The Eighth Wonder of the World reopened


Scientists who used underwater sensor systems for exploring the lake Rotomohana in New Zealand have found remains of the Pink Terraces, which is called the eighth wonder of the natural world.

Researcher Vicki Ferrini (Vicki Ferrini) conducted in collaboration with colleagues from the Woods Hole Oceanographic Institute’s work in the area around Rotorua for displaying the bottom of the lake and there is an existing study of the geothermal system. "This is a very active geothermal area: there are rocks steam and hot water, filter to the surface along the edge of the Lake" - said Ferrini. She noted that Rotomahana in Maori means "warm lake".

In the 1880s, tourists were sailing from afar to see the Pink and White Terraces, magic shelf silica formed by geothermally heated water way, shooting of two geysers and falling down a waterfall down into the lake. The eruption of Mount Tarawera in June 1886 terrace engulfed and destroyed nearby villages, killing more than a hundred people. The eruption formed a huge crater, which is filled with water, forming a new lake Rotohamana large sizes.

Until now it was thought that the terraces were lost, but the result of the expedition conducted this month found the remains of the Pink Terraces. The researchers did not find any signs of the White Terraces, which were located on the other side of the lake.

The researchers used a couple of Autonomous Underwater Machines REMUS 100, equipped with sonar and other instruments to collect geophysical data and evaluate the properties of water. Machine in the form of torpedoes crossed up and down the entire lake at a depth of up to 90 meters, they transferred the necessary information to the computers that are on the shore via an acoustic modem at the buoy floating in the middle of the lake.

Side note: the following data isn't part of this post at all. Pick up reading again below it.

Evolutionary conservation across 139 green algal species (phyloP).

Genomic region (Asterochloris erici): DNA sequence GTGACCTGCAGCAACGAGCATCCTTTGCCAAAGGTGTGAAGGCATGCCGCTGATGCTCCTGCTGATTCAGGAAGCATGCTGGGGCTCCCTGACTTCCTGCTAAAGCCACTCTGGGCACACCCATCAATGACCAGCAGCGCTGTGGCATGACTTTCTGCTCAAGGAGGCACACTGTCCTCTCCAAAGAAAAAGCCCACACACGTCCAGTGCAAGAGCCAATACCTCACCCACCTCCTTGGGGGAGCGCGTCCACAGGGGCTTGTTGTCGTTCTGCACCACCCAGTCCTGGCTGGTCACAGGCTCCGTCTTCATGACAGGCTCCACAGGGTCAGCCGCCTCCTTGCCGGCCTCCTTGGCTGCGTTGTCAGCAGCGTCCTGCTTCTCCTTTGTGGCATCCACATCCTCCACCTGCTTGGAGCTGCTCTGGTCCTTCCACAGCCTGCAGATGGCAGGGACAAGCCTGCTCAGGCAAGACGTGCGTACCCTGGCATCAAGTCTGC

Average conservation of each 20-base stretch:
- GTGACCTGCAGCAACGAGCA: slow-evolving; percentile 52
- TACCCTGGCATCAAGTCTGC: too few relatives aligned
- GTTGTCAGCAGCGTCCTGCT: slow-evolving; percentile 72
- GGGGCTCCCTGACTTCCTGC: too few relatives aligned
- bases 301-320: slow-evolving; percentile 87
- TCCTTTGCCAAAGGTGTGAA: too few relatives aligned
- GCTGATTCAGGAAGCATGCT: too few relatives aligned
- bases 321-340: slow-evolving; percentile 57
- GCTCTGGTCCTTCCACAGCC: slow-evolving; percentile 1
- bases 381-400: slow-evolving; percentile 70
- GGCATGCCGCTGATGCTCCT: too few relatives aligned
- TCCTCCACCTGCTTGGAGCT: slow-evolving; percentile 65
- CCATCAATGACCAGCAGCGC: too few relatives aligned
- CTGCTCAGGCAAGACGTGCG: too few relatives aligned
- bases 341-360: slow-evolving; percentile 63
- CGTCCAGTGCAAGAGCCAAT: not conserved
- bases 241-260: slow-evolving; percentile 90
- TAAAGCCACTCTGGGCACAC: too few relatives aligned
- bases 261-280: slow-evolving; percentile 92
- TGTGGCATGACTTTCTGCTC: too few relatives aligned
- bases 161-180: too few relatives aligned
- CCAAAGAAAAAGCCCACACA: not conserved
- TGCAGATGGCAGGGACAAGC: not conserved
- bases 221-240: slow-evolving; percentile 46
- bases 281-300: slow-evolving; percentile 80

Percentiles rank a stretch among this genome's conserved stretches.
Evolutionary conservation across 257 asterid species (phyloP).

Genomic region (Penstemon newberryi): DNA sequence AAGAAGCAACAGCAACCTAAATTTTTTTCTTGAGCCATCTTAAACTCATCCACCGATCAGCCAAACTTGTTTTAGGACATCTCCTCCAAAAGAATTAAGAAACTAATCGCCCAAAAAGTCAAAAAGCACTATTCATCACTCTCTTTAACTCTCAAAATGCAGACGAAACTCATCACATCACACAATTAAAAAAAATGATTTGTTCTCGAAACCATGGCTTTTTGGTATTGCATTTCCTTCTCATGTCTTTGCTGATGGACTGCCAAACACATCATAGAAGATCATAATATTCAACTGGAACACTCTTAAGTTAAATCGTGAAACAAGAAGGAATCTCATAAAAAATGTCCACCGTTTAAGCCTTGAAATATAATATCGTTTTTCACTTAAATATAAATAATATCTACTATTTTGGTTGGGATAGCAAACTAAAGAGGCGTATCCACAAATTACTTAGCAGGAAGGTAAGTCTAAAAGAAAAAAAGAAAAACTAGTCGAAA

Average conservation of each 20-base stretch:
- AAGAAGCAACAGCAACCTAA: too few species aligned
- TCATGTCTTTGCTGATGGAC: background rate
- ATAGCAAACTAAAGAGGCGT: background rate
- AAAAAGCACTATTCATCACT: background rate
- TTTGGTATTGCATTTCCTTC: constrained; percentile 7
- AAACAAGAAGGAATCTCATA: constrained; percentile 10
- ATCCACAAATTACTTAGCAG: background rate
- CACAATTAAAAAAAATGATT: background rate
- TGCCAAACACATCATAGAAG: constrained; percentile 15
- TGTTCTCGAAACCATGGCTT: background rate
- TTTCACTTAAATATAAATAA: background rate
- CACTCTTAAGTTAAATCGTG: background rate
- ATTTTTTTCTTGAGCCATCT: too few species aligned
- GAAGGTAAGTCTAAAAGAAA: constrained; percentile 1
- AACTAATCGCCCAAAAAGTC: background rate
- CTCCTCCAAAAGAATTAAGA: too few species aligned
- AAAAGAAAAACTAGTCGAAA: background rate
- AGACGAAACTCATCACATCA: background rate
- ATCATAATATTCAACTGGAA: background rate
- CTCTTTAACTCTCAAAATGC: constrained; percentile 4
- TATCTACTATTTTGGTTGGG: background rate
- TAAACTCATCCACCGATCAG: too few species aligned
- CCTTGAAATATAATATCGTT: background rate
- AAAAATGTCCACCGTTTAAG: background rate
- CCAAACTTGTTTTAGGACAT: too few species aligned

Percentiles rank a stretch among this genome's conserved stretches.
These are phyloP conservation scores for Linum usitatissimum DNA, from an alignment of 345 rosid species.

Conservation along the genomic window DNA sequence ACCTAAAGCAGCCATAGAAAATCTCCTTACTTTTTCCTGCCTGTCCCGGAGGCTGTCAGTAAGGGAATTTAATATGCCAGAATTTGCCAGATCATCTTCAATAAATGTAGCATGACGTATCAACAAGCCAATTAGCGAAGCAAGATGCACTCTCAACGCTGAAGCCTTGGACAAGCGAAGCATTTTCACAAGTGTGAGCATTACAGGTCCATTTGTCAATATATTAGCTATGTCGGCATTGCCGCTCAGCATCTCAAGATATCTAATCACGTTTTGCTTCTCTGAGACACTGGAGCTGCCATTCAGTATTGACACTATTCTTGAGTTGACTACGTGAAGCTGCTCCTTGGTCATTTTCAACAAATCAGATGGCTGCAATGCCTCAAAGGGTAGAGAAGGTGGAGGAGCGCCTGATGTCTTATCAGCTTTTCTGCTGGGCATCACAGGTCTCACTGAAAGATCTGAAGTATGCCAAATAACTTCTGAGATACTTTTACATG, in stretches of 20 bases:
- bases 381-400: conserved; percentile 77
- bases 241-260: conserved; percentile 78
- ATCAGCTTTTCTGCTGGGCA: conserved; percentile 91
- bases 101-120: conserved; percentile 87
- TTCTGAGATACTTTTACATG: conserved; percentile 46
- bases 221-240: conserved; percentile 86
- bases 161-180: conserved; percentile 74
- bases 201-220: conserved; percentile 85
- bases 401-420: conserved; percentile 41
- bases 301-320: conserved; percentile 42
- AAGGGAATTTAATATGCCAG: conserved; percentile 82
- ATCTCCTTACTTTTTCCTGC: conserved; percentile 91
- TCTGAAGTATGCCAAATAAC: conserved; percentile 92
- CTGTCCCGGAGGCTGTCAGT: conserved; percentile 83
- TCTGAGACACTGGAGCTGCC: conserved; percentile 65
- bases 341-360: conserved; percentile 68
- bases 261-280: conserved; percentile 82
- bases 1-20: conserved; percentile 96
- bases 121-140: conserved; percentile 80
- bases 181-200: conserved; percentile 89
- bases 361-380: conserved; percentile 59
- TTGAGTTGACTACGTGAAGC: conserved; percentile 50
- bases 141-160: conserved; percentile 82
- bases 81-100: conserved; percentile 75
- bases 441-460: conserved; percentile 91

Role Ferrini was that she had to evaluate sonar data transmitted technique every night to lead the next day’s activities. She now uses the data to create three-dimensional maps of the lake. The researcher said that her curiosity provoked samples rigid material, which she had seen in some of the side sonar scanned images of the west coast, where presumably existed Pink Terraces.

Scientists are lowered to the bottom of the lake camera that took pictures of structures covered with a brownish sludge that were similar to the terraces. The discovery was very important for the local people, especially some members of the Maori whose ancestors were killed by the eruption of Mount Tarawera.

The project leader Cornel de Ronde (Cornel de Ronde) reported that the group was very pleased by the discovery of what was once called the eighth wonder of the natural world.

"The first sonar image gave a hint of the existence of a terraced structure so we scanned the area twice, and now we are 95% confident that what we have seen is the lower two levels of the Pink Terraces."

Dr de Ronde said the rest of the Pink Terraces were either destroyed during the eruption, or are still concealed under thick sediment where the side scan sonar signal can not penetrate.

Researchers hope to come back to the bottom of the lake to further consider the draft and there are structures and perhaps find more evidence of missing terraces.

Original: Physorg Translation: M. Potter

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